Danielle Li
Massachusetts Institute of Technology
Publications 12
#1Pierre Azoulay (MIT: Massachusetts Institute of Technology)H-Index: 18
#2Joshua Graff Zivin (UCSD: University of California, San Diego)H-Index: 32
Last.Bhaven N. Sampat (Columbia University)H-Index: 29
view all 4 authors...
We quantify the impact of scientific grant funding at the National Institutes of Health (NIH) on patenting by pharmaceutical and biotechnology firms. Our article makes two contributions. First, we use newly constructed bibliometric data to develop a method for flexibly linking specific grant expenditures to private-sector innovations. Second, we take advantage of idiosyncratic rigidities in the rules governing NIH peer review to generate exogenous variation in funding across research areas. Our ...
14 CitationsSource
This paper provides evidence that risk aversion leads pharmaceutical firms to underinvest in radical innovation. We define a drug candidate as novel if it is molecularly distinct from prior candidates. Using our measure, we show that firms face a risk-reward tradeoff when investing in novel drugs: while novel drug candidates are less likely to be approved by the FDA, they are based on patents with higher indicators of value. We show that–counter to the predictions of frictionless models–firms re...
2 CitationsSource
#1Mitchell Hoffman (NBER: National Bureau of Economic Research)H-Index: 7
#2Lisa B. Kahn (NBER: National Bureau of Economic Research)H-Index: 9
Last.Danielle Li (NBER: National Bureau of Economic Research)H-Index: 7
view all 3 authors...
Job testing technologies enable firms to rely less on human judgement when making hiring decisions. Placing more weight on test scores may improve hiring decisions by reducing the influence of human bias or mistakes but may also lead firms to forgo the potentially valuable private information of their managers. We study the introduction of job testing across 15 firms employing low-skilled service sector workers. When faced with similar applicant pools, we find that managers who appear to hire ag...
17 CitationsSource
#1Alan BensonH-Index: 5
#2Danielle LiH-Index: 7
Last.Kelly ShueH-Index: 10
view all 3 authors...
The best worker is not always the best candidate for manager. In these cases, do firms promote the best potential manager or the best worker in her current job? Using microdata on the performance of sales workers at 214 firms, we find evidence consistent with the “Peter Principle,” which predicts that firms prioritize current job performance in promotion decisions at the expense of other observable characteristics that better predict managerial performance. We estimate that the costs of promotin...
1 Citations
#1Joshua Lev KriegerH-Index: 2
#2Danielle LiH-Index: 7
Last.Dimitris PapanikolaouH-Index: 16
view all 3 authors...
We analyze the economic tradeoffs associated with firms' decisions to invest in incremental and radical innovation, in the context of pharmaceutical research and development. We develop a new, ex ante, measure of a drug candidate's innovativeness by comparing its chemical structure to that of previously developed drug candidates: this allows us to better distinguish between novel and so-called “me-too” drugs. We show that, on average, novel drug candidates 1) generate higher private and social r...
2 CitationsSource
#1Danielle Li (Harvard University)H-Index: 7
#2Pierre Azoulay (MIT: Massachusetts Institute of Technology)H-Index: 18
Last.Bhaven N. Sampat (Columbia University)H-Index: 29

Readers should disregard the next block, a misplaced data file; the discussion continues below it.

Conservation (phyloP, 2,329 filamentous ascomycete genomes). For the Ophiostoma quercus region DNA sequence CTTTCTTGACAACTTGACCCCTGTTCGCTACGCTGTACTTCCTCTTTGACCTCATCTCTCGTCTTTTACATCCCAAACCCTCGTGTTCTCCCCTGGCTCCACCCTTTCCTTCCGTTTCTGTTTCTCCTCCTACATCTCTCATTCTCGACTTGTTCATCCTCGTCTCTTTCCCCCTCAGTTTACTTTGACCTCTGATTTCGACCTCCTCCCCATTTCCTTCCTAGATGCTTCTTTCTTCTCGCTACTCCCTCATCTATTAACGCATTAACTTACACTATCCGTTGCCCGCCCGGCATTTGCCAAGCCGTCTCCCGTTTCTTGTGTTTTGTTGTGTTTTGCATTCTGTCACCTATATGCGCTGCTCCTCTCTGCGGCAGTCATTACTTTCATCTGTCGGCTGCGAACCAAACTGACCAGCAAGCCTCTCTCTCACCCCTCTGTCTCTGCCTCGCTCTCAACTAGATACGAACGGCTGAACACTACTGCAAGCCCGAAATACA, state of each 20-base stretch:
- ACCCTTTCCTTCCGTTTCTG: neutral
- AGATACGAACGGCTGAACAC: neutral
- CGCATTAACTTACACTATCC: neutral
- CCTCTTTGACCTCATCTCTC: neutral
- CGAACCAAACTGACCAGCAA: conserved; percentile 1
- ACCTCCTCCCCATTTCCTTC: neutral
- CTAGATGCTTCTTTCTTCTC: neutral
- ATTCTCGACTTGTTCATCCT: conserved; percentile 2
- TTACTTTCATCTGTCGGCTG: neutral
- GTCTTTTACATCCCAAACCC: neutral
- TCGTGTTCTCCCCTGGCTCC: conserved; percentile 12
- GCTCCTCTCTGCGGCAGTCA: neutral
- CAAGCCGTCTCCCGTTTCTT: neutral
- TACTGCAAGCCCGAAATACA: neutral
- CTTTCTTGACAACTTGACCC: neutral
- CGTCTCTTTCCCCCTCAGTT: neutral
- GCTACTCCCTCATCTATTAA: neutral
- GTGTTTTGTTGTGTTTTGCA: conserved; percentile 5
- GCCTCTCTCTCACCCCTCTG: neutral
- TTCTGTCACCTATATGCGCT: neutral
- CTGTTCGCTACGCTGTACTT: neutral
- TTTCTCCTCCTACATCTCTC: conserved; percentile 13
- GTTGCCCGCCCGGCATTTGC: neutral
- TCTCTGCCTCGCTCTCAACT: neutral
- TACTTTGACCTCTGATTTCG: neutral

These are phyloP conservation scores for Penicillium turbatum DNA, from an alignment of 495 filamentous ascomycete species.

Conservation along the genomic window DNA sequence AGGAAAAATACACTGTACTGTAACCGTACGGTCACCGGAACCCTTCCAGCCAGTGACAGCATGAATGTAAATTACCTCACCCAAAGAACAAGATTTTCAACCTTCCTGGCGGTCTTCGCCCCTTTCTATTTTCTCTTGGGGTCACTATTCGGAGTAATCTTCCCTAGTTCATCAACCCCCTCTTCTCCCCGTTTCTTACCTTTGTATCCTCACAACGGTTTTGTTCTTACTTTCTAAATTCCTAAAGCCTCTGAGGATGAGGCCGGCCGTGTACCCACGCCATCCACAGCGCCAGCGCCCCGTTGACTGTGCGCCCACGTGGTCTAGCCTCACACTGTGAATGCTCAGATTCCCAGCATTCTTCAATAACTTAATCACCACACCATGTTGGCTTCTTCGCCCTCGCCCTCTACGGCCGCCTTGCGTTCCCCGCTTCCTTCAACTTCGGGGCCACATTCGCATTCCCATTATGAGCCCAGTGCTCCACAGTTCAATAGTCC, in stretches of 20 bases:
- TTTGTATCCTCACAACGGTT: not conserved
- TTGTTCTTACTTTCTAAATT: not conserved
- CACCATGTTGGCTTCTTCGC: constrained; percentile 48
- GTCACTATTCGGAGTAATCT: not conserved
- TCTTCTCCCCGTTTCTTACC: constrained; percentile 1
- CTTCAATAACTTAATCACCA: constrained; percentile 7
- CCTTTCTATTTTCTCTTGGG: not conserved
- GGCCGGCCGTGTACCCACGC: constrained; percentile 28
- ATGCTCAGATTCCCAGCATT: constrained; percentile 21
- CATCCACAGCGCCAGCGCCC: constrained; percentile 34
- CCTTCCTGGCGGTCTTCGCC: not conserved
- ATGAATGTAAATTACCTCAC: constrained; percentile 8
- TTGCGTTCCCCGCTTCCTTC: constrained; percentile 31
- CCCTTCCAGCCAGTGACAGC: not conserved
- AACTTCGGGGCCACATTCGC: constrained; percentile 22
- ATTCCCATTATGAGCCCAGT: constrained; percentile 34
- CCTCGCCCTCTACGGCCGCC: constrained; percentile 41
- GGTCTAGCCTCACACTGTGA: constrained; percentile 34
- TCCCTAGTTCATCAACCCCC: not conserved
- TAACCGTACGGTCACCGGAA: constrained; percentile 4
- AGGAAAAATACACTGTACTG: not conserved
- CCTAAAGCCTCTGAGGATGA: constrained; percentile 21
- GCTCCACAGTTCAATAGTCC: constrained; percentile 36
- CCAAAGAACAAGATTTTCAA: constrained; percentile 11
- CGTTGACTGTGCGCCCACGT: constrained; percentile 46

view all 3 authors...
Public funding for research depends on the idea that the resulting knowledge translates into socially valuable outcomes, such as medicines. Such linkages are easier to assert than to prove. Li et al. studied 27 years of grant-level funding by the U.S. National Institutes of Health. About 10% of grants are directly cited by patents, suggesting some technological application, and 30% of grants are cited in research articles that are then cited in patents. Five percent of grants result in papers ci...
27 CitationsSource
Evaluators with expertise in a particular field may have an informational advantage in separating good projects from bad. At the same time, they may also have personal preferences that impact their objectivity. This paper examines these issues in the context of peer review at the US National Institutes of Health. I show that evaluators are both better informed and more biased about the quality of projects in their own area. On net, the benefits of expertise weakly dominate the costs of bias. As ...
22 CitationsSource
#1William R. KerrH-Index: 35
#2Danielle LiH-Index: 7
Last.Alexis BrownellH-Index: 1
view all 4 authors...
#1Danielle LiH-Index: 7
The move toward increased school accountability may substantially affect the career risks that school leaders face without providing commensurate changes in pay. Since effective school leaders likely have significant scope in choosing where to work, these uncompensated risks may undermine the efficacy of accountability reforms by limiting the ability of low-performing schools to attract and retain effective leaders. This paper empirically evaluates the economic importance of principal mobility i...
7 Citations
#1Danielle Li (Harvard University)H-Index: 7
#2Leila Agha (BU: Boston University)H-Index: 4
This paper examines the success of peer-review panels in predicting the future quality of proposed research. We construct new data to track publication, citation, and patenting outcomes associated with more than 130,000 research project (R01) grants funded by the U.S. National Institutes of Health from 1980 to 2008. We find that better peer-review scores are consistently associated with better research outcomes and that this relationship persists even when we include detailed controls for an inv...
68 CitationsSource